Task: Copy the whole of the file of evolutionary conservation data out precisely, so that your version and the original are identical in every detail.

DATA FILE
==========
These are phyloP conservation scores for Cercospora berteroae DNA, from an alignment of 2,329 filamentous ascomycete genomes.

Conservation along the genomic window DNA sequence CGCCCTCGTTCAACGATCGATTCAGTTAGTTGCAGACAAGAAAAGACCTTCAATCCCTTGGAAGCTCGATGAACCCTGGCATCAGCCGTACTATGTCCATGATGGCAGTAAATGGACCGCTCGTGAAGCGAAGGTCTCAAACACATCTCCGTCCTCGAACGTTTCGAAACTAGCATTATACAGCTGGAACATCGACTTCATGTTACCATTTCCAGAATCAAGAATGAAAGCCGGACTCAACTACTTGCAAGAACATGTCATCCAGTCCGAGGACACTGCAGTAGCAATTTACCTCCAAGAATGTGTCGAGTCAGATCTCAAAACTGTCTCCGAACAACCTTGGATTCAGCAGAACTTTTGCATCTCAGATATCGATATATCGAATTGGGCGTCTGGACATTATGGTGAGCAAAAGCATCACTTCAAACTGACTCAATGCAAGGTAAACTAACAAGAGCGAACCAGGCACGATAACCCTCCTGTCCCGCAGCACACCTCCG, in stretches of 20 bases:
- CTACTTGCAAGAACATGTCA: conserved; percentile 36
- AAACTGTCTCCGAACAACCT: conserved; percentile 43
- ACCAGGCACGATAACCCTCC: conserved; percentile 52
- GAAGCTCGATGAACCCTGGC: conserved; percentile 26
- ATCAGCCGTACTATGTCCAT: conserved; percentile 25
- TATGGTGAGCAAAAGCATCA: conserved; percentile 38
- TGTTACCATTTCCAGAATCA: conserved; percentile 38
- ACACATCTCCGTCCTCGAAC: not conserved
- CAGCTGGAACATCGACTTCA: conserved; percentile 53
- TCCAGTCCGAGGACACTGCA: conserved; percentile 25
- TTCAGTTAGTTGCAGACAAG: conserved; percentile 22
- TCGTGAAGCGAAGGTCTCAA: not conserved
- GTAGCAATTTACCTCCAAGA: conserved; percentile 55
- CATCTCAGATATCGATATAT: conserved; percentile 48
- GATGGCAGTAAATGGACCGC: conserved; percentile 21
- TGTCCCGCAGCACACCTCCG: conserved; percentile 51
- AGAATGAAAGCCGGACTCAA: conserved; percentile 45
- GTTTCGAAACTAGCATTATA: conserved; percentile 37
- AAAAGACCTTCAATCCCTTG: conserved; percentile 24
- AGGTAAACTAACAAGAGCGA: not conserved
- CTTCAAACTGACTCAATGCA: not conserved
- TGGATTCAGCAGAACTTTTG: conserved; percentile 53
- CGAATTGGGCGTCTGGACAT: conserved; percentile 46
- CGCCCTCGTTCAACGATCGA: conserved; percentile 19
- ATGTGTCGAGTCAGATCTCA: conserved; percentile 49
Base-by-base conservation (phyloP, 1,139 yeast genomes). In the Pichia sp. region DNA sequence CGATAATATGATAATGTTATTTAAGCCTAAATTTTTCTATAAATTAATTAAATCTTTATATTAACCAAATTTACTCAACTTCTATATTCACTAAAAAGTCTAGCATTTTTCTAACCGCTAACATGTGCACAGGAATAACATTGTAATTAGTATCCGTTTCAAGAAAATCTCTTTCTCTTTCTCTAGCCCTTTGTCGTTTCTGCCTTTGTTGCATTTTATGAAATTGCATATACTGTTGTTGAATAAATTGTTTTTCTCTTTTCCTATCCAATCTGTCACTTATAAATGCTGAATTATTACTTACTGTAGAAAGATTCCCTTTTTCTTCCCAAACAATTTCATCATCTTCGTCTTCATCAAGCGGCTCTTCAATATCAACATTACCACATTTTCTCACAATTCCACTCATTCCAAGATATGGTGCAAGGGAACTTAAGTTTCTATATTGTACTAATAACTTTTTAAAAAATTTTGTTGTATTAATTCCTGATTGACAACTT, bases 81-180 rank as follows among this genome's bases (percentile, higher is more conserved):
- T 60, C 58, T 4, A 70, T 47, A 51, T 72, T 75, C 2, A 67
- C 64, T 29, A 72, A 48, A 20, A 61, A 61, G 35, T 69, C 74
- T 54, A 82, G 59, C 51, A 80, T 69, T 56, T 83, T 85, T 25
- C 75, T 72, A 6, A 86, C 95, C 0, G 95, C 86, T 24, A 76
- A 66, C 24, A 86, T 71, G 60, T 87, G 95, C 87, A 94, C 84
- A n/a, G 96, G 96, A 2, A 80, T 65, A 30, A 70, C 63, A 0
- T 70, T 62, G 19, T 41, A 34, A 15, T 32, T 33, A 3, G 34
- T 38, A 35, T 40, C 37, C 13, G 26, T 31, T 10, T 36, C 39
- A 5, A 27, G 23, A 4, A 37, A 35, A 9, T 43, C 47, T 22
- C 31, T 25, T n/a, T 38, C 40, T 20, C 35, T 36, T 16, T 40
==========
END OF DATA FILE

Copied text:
These are phyloP conservation scores for Cercospora berteroae DNA, from an alignment of 2,329 filamentous ascomycete genomes.

Conservation along the genomic window DNA sequence CGCCCTCGTTCAACGATCGATTCAGTTAGTTGCAGACAAGAAAAGACCTTCAATCCCTTGGAAGCTCGATGAACCCTGGCATCAGCCGTACTATGTCCATGATGGCAGTAAATGGACCGCTCGTGAAGCGAAGGTCTCAAACACATCTCCGTCCTCGAACGTTTCGAAACTAGCATTATACAGCTGGAACATCGACTTCATGTTACCATTTCCAGAATCAAGAATGAAAGCCGGACTCAACTACTTGCAAGAACATGTCATCCAGTCCGAGGACACTGCAGTAGCAATTTACCTCCAAGAATGTGTCGAGTCAGATCTCAAAACTGTCTCCGAACAACCTTGGATTCAGCAGAACTTTTGCATCTCAGATATCGATATATCGAATTGGGCGTCTGGACATTATGGTGAGCAAAAGCATCACTTCAAACTGACTCAATGCAAGGTAAACTAACAAGAGCGAACCAGGCACGATAACCCTCCTGTCCCGCAGCACACCTCCG, in stretches of 20 bases:
- CTACTTGCAAGAACATGTCA: conserved; percentile 36
- AAACTGTCTCCGAACAACCT: conserved; percentile 43
- ACCAGGCACGATAACCCTCC: conserved; percentile 52
- GAAGCTCGATGAACCCTGGC: conserved; percentile 26
- ATCAGCCGTACTATGTCCAT: conserved; percentile 25
- TATGGTGAGCAAAAGCATCA: conserved; percentile 38
- TGTTACCATTTCCAGAATCA: conserved; percentile 38
- ACACATCTCCGTCCTCGAAC: not conserved
- CAGCTGGAACATCGACTTCA: conserved; percentile 53
- TCCAGTCCGAGGACACTGCA: conserved; percentile 25
- TTCAGTTAGTTGCAGACAAG: conserved; percentile 22
- TCGTGAAGCGAAGGTCTCAA: not conserved
- GTAGCAATTTACCTCCAAGA: conserved; percentile 55
- CATCTCAGATATCGATATAT: conserved; percentile 48
- GATGGCAGTAAATGGACCGC: conserved; percentile 21
- TGTCCCGCAGCACACCTCCG: conserved; percentile 51
- AGAATGAAAGCCGGACTCAA: conserved; percentile 45
- GTTTCGAAACTAGCATTATA: conserved; percentile 37
- AAAAGACCTTCAATCCCTTG: conserved; percentile 24
- AGGTAAACTAACAAGAGCGA: not conserved
- CTTCAAACTGACTCAATGCA: not conserved
- TGGATTCAGCAGAACTTTTG: conserved; percentile 53
- CGAATTGGGCGTCTGGACAT: conserved; percentile 46
- CGCCCTCGTTCAACGATCGA: conserved; percentile 19
- ATGTGTCGAGTCAGATCTCA: conserved; percentile 49
Base-by-base conservation (phyloP, 1,139 yeast genomes). In the Pichia sp. region DNA sequence CGATAATATGATAATGTTATTTAAGCCTAAATTTTTCTATAAATTAATTAAATCTTTATATTAACCAAATTTACTCAACTTCTATATTCACTAAAAAGTCTAGCATTTTTCTAACCGCTAACATGTGCACAGGAATAACATTGTAATTAGTATCCGTTTCAAGAAAATCTCTTTCTCTTTCTCTAGCCCTTTGTCGTTTCTGCCTTTGTTGCATTTTATGAAATTGCATATACTGTTGTTGAATAAATTGTTTTTCTCTTTTCCTATCCAATCTGTCACTTATAAATGCTGAATTATTACTTACTGTAGAAAGATTCCCTTTTTCTTCCCAAACAATTTCATCATCTTCGTCTTCATCAAGCGGCTCTTCAATATCAACATTACCACATTTTCTCACAATTCCACTCATTCCAAGATATGGTGCAAGGGAACTTAAGTTTCTATATTGTACTAATAACTTTTTAAAAAATTTTGTTGTATTAATTCCTGATTGACAACTT, bases 81-180 rank as follows among this genome's bases (percentile, higher is more conserved):
- T 60, C 58, T 4, A 70, T 47, A 51, T 72, T 75, C 2, A 67
- C 64, T 29, A 72, A 48, A 20, A 61, A 61, G 35, T 69, C 74
- T 54, A 82, G 59, C 51, A 80, T 69, T 56, T 83, T 85, T 25
- C 75, T 72, A 6, A 86, C 95, C 0, G 95, C 86, T 24, A 76
- A 66, C 24, A 86, T 71, G 60, T 87, G 95, C 87, A 94, C 84
- A n/a, G 96, G 96, A 2, A 80, T 65, A 30, A 70, C 63, A 0
- T 70, T 62, G 19, T 41, A 34, A 15, T 32, T 33, A 3, G 34
- T 38, A 35, T 40, C 37, C 13, G 26, T 31, T 10, T 36, C 39
- A 5, A 27, G 23, A 4, A 37, A 35, A 9, T 43, C 47, T 22
- C 31, T 25, T n/a, T 38, C 40, T 20, C 35, T 36, T 16, T 40